Stereophonic Festival set to take the stage

For decades now, campus and community radio stations across North America have veered a little off the beaten path.

The program directors at any given station across the country help to ensure a diverse mix of music for their listeners, including regular multicultural radio shows as well as a healthy dose of rock, heavy metal and indie rock to name but a few genres of music.

CHMA 106.9 FM, based out of Sackville, is owned and operated by members of Attic Broadcasting Co Ltd, a non-profit organization whose offices are on the Mount Allison University campus. Over the past eight years, the station has been staging the Stereophonic Music Festival every January. The festival is one of several ways that the station goes about raising the funds necessary to cover operating and staffing costs for the remainder of the year. The Stereophonic Festival has consistently offered some of the region’s best independent talent over the course of a cold January weekend and 2011 shall be no different. A solid line up of music including Julie Doiron, Baby Eagle, It Kills and more are scheduled to play the 2011 edition, solidifying the festival as one of the reasons why an East Coast winter ain’t so bad after all.

Festival co-ordinator Scott Brown says that this year’s Stereophonic Festival entered its planning stages in the summer when he and his festival partner Alyson Kelly found out that they had been charged with organizing the event. By mid-fall, he says that festival preparations were in full swing.

Now that the festival is in its eighth year, Kelly admits that they have garnered positive and as such, regional musicians will often plan their schedules around the festival to ensure they are free if they are called upon to play. But it’s not only regional acts that the festival aims to attract. There are plenty of national artists that the festival would love to have perform but that the timing is a little more delicate to pull off.

“As for touring bands, it really depends on their schedules. Luckily for us, there are two other Maritime music festivals that also take place during the winter,” she says. “In the weeks that follow Stereophonic, Halifax has the In The Dead of Winter Festival taking place while Fredericton hosts the Shivering Songs Festival so it definitely helps line up the acts that we want to attract. It makes things easier for both the bands as well as the festivals.”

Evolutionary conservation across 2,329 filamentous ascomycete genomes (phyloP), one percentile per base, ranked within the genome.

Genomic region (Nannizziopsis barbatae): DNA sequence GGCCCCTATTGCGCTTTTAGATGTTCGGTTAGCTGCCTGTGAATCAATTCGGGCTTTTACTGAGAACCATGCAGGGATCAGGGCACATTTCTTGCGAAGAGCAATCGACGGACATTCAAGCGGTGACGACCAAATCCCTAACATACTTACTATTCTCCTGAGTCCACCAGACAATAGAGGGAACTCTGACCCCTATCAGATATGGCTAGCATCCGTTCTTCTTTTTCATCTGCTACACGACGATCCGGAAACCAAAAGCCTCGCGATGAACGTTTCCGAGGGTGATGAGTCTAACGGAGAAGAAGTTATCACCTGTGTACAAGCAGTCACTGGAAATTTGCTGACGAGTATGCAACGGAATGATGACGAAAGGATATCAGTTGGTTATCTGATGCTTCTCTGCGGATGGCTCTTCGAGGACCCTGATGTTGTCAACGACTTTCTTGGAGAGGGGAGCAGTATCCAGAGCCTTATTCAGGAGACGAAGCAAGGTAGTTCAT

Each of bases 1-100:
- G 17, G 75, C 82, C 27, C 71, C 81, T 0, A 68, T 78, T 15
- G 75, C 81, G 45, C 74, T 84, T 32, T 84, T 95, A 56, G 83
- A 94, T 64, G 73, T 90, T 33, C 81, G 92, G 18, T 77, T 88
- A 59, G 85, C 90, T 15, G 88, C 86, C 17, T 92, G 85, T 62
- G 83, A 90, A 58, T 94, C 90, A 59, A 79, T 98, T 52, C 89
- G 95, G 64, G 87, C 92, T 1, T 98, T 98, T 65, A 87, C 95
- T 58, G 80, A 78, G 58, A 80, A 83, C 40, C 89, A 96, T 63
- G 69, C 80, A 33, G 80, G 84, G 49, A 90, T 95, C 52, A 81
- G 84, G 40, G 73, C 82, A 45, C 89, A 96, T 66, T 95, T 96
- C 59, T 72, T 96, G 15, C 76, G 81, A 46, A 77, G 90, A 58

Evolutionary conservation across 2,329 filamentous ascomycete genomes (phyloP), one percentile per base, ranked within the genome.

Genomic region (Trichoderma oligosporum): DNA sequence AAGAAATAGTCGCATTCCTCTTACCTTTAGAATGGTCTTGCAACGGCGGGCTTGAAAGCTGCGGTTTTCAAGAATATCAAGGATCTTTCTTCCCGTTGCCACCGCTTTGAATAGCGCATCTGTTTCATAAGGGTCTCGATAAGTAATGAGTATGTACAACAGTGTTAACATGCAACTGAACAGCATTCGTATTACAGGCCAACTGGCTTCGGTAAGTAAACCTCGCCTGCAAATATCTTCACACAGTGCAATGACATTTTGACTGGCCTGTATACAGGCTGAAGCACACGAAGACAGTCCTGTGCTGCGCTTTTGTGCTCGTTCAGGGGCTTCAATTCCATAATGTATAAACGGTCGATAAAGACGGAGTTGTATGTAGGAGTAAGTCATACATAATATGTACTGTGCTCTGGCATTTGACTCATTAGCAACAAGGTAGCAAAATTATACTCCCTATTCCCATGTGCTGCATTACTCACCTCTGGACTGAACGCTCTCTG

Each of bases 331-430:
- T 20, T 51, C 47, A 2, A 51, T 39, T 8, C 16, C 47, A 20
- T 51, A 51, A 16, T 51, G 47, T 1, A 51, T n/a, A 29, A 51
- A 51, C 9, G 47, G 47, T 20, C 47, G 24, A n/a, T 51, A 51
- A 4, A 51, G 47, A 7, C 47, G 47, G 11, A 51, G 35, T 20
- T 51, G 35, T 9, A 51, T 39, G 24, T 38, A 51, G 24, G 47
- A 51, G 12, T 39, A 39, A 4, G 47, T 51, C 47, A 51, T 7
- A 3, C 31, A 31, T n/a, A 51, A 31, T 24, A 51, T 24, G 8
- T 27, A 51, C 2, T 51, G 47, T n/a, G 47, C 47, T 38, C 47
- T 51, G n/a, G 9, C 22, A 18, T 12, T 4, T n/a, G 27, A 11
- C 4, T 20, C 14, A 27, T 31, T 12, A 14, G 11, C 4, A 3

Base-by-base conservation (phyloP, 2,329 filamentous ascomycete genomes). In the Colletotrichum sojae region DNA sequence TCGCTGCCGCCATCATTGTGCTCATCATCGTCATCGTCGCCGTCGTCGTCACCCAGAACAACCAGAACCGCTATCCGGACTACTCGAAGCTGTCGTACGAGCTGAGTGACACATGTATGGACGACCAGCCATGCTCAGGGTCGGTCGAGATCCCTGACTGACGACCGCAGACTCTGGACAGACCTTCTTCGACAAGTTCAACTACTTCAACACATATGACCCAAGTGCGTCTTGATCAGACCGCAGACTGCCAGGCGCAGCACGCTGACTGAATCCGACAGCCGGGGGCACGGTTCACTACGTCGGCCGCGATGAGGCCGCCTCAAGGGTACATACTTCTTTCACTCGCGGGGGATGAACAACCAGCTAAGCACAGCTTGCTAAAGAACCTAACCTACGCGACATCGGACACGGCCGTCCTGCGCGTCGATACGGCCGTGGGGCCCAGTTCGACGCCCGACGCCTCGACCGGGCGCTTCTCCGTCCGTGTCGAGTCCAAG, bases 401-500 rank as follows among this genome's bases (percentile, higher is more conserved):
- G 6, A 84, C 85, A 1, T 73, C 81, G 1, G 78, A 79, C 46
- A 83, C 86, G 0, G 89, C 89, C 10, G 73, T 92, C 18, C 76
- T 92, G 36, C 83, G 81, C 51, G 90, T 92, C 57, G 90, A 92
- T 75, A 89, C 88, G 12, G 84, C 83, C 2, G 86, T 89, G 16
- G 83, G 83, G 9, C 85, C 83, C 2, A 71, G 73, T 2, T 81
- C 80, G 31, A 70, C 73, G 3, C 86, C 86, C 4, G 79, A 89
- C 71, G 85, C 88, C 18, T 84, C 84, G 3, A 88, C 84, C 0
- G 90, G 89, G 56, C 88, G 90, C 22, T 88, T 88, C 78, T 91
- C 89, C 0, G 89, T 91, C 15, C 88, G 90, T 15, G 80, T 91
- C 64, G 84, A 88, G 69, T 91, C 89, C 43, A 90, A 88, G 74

According to Alyson, she and Scott share similar tastes in music so there wasn’t a whole lot in the way of obvious gaps when they first assembled their wish list of bands they would like to have perform at the festival.

“For the most part, we were able to secure the acts we had been hoping for,” she says. “We’re lucky in that at this point in the festival’s lifespan, enough local bands are aware of the festival that they take it upon themselves to contact us. “This year marks the fullest line up Stereophonic has ever had and we are thrilled with the overwhelming interest performers had in playing.”

Alyson is adamant that the roles of campus and community radio stations are as important as they ever have been in the bigger day-to-day picture, giving the station the opportunity to not only be involved in campus activity but also in the lives of Sackville’s permanent residents as well.

Sackville residents do a large portion of the programming heard on CHMA. The station’s longest running show is The Bluegrass Jam and is hosted by Wilson Moore. Wilson is helping to organize a live Bluegrass Jam during the Stereophonic Festival. It takes place at the town’s Vogue Cinema on Saturday starting at 2 p.m.

Article published in January 18, 2011 edition of the Times & Transcript